Intermittent stumble in my '94 F-150

ford
f150

#1

1994 F-150. 167K mi. 4.9L I-6 engine.

The problem: for a while now, the truck has been occasionally stumbling (misfiring), in an isolated fashion–once, then not again for several seconds or minutes. The problem seems to be worse on the highway, generally only happens once the truck has been running a few minutes, and is most likely when goosing the throttle from a cruise setting–like when adding throttle to maintain speed while climbing a hill. (WOT, however, is not any more likely to have this problem, and probably less likely.) If pressed, I’d say the problem is somewhat less severe on the front tank vs. rear–happens on both tanks, though, and fuel level seems to have no impact.

Upon initial troubleshooting, I observed distributor rotor and cap to be worn and carbon-ed up…so I replaced them, as well as the wires, to no effect. (Plugs have 12K mi on them and look good.) Next, I replaced the coil, which also had no positive or negative effect.

Now, I’m thinking it might be a fuel delivery issue…either the fuel pressure regulator or maybe two roughly equally-tired fuel pumps. How should I approach this? I can buy a fuel pressure gauge to connect…but I’d really like “real-time” data vs. hood-up-and-idling. Do they make something like this?

How would y’all approach this? I’m inclined to break down and buy a half-dozen copper-cores, on the premise of “plugs have no shelf life,” and keep them in storage if no effect. Beyond that, though, I’d actually pay a financial penalty for continuing the “shotgun” approach.


#2

The only ‘real-time’ data on the fuel pressure is to hook up a gauge and tape it to the windshield so you can see it as you drive. Most '96 and newer OBD-II system don’t monitor the fuel pressure. But, have you considered the fuel injectors? Dirty injectors can cause a stumble like you describe.


#3

You can monitor fuel pressure while running, but I suspect that of the fuel pressure was not being regulated properly you’d see it when revving the engine while parked, and it the pump(s) is(are) dying, you’d feel a definite loss of power.

I’d see if you can rent an 'Event recorder" from a parts place. That’ll allow you to monitor the operation of the ignition system while the truck is running. I’d also strongly suggest that you get someone else to drive while you do this. An accident would not fix anything.

My gut is suggesting a failing crank sensor. Don’t change it based on my gut, however, just keep it in mind while you’re troubleshooting.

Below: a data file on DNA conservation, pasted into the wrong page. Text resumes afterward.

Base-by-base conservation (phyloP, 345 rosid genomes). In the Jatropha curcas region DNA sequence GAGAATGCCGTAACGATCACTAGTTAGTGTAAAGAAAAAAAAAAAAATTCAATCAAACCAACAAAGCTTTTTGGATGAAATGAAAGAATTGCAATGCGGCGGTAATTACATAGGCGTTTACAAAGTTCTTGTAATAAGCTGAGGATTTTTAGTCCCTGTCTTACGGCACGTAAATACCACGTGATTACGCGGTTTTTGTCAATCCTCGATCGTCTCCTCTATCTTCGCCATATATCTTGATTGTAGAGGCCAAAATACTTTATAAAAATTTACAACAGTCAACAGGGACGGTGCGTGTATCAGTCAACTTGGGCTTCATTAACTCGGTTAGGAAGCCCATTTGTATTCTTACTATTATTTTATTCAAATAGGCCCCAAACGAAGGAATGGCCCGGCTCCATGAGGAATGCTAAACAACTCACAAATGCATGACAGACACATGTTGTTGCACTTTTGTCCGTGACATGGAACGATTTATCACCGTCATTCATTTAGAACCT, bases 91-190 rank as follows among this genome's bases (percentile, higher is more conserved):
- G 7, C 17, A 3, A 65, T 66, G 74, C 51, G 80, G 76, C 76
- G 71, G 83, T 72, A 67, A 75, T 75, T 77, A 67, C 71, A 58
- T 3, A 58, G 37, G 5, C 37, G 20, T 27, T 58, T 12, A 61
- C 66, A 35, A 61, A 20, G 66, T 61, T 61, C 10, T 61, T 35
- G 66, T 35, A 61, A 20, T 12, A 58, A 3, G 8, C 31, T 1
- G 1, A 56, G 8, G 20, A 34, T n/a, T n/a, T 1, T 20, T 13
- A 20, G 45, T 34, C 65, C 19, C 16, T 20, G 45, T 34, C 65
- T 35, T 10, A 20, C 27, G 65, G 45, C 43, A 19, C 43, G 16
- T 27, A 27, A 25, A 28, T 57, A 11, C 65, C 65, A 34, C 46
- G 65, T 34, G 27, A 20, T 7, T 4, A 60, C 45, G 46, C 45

#4

Yeah, I was kinda hoping not to have to fiddle with the injectors. It would make sense, though…did a head gasket 3,000 miles ago and obviously had to disturb the injectors to do that…who’s to say they didn’t pick some schmutz up?

I just REALLY hope it isn’t an ECM on the way out!


#5

This doesn’t have that “failing ECM feel to it”. To me it has more of an “erratic spark under load” feel. I thought of the cranks sensor because it’s one of the few ignition system components (term used loosely) the operation of which might be subject to engine (crank) loading, like when you accelerate.


#6

AN UPDATE: Problem was happening around once per 5 miles or so. Drove a 1500-mi round trip recently; in addition to an isolated, intermittent miss, truck twice misfired for 15-30 seconds at a time. Testing showed switching tanks during misfire had no positive or negative effect, and truck could maintain speed on a slight grade, suggesting (at least to me) only one injector affected.

After the second time, problem resolved itself and has not returned at all in last 1200 miles.

So…would it make sense that an injector could do the equivalent of “passing a kidney stone”? 'Cause that’s how I’m going to score this one, unless somebody thinks I shouldn’t: some largish foreign object was interfering with the opening/closing of the injector, and was ultimately passed into the cylinder and out the exhaust, resolving the problem.


#7

Joe

Does your fuel rail even have a test port?


#8

Yeah, but I can get the $50 back for the gauge if I don’t use it. That’s why I’m asking–no symptoms remain, would you just call it a day?


#9

Not a mechanic but I have had the same problem with my 91 F-150 300 straight 6. Went through the same repairs. Replaced plugs, wires, distributor cap and rotor to no effect. Recently have started adding a fuel injector cleaner to the gas and there seems to have been some improvement. I have used the more expensive cleaner not a cheap version.